Day of the Dead, or Día de los Muertos, is a colorful celebration of death and life that occurs on November 1-2. The festival has mixed origins in both indigenous Aztec celebrations and the Catholic All Souls' Day brought by Spanish conquistadors. During these two days, believers visit the graves of the deceased, bringing plates of food, gifts, family photos, and radios and musical instruments for singing and dancing. There are also street festivals, parades, and feasts. The nature of the celebrations varies by region, some very lively and others more somber. Oaxaca, Mexico, is famous for flamboyant parties. Celebrants in Todos Santos, a village in the Guatemalan highlands, enjoy an alcohol-fueled horse racing competition. The skies of Santiago Sacatepéquez, Guatemala are filled with thousands of ornate, rainbow-colored kites that are used to communicate with the deceased. Food and drink are always central to the celebrations and often have a morbid theme, such as skeleton cakes and coffin-shaped loaves of bread.
For the Wodaabe people, nomadic cattle-herders who live on the edge of the Sahara Desert, the end of the rainy season is the last chance to gather together before families break into smaller groups to find grazing land for their livestock during the dry season. They use this opportunity for a weeklong celebration called Gerewol, the highlight of which is the Yaake dance. Men spend days preparing for the dance, even hunting exotic birds for feathers to complete their costumes. They don ankle bells, braid their hair, and paint their faces with symmetrical red, yellow, and black designs. The young, unmarried women watch as the men dance and sing love songs for hours on end. The Wodaabe value large, round eyes, white teeth, and tall height as markers of physical attractiveness, so the costumes and dances emphasize these features. Finally, each of the young women spectators selects one of the dancers with whom she wishes to spend the night; the rest of the dancers must wait until next year to try their luck. The unusual social mores and eye-catching aesthetic of this celebration have garnered some international attention in recent years, which means travel to this somewhat remote area may be easier and cheaper than it used to be.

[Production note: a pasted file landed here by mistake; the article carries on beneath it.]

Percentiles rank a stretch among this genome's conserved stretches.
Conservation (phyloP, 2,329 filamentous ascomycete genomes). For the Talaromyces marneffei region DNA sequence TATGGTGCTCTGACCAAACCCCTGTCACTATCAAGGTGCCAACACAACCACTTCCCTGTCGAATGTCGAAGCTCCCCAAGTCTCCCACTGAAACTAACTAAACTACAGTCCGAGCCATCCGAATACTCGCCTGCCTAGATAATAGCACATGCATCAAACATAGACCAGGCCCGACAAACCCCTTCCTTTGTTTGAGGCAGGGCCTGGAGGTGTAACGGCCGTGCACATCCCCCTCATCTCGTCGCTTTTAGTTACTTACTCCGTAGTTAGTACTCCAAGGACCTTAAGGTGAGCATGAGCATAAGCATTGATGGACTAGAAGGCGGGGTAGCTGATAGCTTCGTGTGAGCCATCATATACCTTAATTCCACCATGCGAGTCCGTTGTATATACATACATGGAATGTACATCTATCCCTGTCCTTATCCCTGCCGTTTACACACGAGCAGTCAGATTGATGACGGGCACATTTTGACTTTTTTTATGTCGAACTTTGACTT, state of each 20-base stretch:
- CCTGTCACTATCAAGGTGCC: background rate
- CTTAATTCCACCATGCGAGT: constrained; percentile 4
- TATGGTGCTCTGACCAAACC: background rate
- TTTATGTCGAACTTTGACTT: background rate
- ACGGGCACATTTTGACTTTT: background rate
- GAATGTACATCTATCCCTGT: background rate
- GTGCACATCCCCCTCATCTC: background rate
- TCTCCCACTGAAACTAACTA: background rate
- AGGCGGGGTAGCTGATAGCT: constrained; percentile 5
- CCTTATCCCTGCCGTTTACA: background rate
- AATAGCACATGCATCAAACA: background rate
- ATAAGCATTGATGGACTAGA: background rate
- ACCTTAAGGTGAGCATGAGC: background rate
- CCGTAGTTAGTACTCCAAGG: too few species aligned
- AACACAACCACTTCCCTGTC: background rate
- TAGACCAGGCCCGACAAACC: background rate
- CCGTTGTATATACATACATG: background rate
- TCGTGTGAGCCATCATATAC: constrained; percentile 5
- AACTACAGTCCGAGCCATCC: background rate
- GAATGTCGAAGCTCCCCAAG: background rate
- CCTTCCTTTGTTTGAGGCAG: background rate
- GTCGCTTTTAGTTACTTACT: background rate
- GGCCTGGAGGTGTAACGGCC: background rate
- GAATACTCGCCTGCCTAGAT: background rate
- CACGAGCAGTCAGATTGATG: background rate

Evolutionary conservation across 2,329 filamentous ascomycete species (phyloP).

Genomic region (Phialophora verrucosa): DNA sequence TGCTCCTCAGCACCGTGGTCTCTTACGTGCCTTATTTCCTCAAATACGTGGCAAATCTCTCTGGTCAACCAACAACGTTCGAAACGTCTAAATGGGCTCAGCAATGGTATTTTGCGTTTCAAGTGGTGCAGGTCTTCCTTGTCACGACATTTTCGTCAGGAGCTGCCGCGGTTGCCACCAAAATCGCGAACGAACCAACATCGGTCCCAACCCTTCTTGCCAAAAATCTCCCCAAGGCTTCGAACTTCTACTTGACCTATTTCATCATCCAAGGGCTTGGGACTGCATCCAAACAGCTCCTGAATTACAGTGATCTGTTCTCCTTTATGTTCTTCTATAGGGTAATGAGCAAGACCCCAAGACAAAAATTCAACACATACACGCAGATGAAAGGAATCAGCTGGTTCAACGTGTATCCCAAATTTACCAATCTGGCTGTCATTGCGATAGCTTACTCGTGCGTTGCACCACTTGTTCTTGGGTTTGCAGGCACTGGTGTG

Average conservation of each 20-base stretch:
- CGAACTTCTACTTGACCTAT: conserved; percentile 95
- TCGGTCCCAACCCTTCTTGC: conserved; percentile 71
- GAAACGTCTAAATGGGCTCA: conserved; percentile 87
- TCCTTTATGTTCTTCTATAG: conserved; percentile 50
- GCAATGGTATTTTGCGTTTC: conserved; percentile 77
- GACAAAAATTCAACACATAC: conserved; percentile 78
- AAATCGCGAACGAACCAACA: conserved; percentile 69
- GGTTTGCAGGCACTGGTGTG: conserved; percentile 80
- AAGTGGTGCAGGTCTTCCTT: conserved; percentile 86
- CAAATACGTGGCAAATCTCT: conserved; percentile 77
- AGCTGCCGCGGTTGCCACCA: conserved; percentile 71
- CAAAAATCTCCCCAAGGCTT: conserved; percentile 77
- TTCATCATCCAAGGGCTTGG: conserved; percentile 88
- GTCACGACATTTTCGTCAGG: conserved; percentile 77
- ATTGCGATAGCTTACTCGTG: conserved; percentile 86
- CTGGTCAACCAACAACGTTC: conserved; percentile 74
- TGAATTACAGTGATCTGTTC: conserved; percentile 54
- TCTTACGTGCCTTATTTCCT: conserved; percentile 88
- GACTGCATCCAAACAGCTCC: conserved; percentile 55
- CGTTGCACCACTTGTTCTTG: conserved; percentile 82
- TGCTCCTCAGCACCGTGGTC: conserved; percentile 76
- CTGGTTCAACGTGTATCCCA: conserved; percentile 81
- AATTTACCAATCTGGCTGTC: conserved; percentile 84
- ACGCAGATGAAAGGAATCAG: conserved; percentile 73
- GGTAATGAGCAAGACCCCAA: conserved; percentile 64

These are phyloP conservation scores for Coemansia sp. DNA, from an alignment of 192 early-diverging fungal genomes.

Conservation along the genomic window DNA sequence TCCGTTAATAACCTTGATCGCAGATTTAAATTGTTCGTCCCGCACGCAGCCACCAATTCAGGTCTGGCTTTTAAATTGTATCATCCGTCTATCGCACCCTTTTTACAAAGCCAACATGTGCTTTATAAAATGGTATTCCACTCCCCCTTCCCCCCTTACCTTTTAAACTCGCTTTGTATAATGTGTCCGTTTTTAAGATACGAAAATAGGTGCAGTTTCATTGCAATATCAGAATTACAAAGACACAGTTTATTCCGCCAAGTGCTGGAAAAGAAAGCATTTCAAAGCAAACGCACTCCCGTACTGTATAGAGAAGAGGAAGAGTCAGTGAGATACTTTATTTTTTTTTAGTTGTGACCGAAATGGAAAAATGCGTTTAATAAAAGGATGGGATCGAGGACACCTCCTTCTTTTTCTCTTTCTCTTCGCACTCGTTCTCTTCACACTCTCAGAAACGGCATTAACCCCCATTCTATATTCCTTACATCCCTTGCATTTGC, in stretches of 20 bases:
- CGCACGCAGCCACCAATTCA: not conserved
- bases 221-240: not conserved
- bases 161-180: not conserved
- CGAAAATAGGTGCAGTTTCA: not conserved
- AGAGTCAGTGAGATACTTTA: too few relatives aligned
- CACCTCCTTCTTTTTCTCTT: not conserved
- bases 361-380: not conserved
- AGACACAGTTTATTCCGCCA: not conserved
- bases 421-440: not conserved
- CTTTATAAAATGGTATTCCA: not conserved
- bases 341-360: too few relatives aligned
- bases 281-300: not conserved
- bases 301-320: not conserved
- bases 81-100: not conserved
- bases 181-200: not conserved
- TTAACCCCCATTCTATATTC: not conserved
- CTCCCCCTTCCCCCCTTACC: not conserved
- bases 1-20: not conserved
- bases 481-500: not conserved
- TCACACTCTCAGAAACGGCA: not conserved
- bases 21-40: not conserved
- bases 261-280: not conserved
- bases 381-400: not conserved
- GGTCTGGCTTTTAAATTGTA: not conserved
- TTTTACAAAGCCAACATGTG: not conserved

Of three thousand moulids (religious festivals) on the Egyptian calendar, the largest attracts more than 2 million pilgrims from as far away as Sudan. It is the moulid of Sayyid Ahmed al-Badawi, a 13th-century Sufi saint whose body rests in a mosque in Tanta in the Nile Delta. In late October, at the end of the cotton harvest, a carnival-like atmosphere pervades the streets and alleys surrounding the mosque, which fill up with thousands of colorful tents. Snake charmers dance with cobras, barbers perform mass circumcisions, and vendors hawk cone-shaped hats and candied nuts called hubb el Azziz, or "seeds of the Beloved Prophet." Sick people come to the shrine to be cured and parents bring children to be blessed. Swaying lines of Sufi celebrants perform the zikr spiritual ceremony, chanting and clapping with increasing tempo to reach a trance state.
Diwali, the Festival of Lights, is the year's biggest celebration in India and arguably the most enchanting. Celebrants light small lamps and lanterns and place them around the home, on the doorstep, in the garden, and atop roofs to represent the victory of good over evil, hope over despair, and knowledge over ignorance, and to remind people of the inner light protecting them from spiritual darkness. Diwali celebrations typically last five days and are practiced in different ways by Hindus, Sikhs, and Jains. Celebrations include eating sweets and dried fruits and decorating the floors of the home with creative patterns. Children wake before sunrise to light firecrackers and listen to stories about the battle between good and evil. For some, it is an occasion for acts of peace -- each year, at the border, Indian soldiers give sweets to Pakistani soldiers, who return the gesture. In some parts of India, the fourth day of the holiday is dedicated to the relationship between wife and husband and the fifth day honors relationships between siblings.